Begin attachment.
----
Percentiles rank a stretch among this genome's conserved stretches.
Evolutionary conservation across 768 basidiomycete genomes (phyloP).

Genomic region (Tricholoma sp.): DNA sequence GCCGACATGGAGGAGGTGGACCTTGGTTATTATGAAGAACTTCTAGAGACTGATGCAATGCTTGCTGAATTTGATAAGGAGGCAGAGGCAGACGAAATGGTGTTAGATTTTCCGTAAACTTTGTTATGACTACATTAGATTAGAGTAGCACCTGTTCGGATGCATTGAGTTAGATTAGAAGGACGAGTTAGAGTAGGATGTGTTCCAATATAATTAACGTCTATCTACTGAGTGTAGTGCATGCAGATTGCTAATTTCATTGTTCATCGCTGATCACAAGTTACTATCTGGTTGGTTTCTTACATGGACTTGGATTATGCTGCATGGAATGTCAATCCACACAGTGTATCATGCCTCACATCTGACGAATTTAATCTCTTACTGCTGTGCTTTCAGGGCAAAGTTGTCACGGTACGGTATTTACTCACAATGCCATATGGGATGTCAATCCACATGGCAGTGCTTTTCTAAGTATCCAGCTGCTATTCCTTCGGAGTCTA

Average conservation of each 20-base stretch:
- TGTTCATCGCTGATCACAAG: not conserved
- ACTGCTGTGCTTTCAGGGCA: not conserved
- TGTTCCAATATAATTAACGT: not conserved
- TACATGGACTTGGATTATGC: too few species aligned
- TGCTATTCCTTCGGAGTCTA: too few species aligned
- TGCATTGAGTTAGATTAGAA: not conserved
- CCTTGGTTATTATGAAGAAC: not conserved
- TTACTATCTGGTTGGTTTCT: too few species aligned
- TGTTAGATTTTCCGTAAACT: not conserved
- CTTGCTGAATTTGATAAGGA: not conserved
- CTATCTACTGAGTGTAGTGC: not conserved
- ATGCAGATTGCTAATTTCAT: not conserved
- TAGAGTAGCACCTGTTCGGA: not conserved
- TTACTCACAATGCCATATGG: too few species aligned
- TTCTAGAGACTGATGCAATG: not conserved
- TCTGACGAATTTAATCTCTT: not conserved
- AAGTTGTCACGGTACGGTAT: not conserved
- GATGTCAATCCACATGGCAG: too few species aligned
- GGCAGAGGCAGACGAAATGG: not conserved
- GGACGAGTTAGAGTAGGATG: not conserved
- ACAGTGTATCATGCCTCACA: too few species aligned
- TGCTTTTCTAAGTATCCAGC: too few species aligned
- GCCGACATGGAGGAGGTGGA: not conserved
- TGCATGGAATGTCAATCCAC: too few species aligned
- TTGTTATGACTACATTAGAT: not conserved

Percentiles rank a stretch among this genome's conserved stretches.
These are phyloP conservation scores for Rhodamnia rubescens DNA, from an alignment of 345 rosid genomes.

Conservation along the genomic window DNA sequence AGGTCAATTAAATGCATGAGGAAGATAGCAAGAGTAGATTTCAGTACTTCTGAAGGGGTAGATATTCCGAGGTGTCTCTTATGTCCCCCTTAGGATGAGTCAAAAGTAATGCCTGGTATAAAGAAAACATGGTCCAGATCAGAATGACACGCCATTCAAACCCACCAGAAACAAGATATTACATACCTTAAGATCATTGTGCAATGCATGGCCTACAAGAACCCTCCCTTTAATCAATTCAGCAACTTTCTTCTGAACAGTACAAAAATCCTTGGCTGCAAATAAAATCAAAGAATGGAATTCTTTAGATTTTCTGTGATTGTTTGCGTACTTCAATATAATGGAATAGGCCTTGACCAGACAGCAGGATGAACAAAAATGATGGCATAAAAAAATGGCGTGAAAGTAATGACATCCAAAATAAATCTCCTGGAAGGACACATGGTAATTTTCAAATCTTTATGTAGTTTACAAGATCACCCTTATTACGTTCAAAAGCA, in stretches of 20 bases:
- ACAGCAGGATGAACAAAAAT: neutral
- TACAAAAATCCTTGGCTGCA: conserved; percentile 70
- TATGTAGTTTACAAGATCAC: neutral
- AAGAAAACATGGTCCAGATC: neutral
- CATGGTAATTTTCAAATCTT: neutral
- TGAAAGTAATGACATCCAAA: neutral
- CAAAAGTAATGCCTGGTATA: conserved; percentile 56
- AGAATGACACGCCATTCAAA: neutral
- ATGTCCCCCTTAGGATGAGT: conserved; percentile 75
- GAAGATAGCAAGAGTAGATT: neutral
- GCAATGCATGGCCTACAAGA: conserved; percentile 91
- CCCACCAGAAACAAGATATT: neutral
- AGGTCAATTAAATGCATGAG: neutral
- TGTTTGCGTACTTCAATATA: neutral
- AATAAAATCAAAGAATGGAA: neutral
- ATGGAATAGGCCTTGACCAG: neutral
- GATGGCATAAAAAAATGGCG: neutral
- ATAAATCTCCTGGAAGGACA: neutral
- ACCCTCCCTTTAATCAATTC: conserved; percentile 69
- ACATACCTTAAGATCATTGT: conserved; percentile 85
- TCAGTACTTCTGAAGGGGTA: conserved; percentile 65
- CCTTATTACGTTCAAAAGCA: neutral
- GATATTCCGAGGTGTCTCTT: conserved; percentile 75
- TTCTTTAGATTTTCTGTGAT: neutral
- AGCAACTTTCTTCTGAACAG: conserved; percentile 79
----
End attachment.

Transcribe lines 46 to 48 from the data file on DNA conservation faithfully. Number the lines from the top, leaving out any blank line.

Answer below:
- TGTTTGCGTACTTCAATATA: neutral
- AATAAAATCAAAGAATGGAA: neutral
- ATGGAATAGGCCTTGACCAG: neutral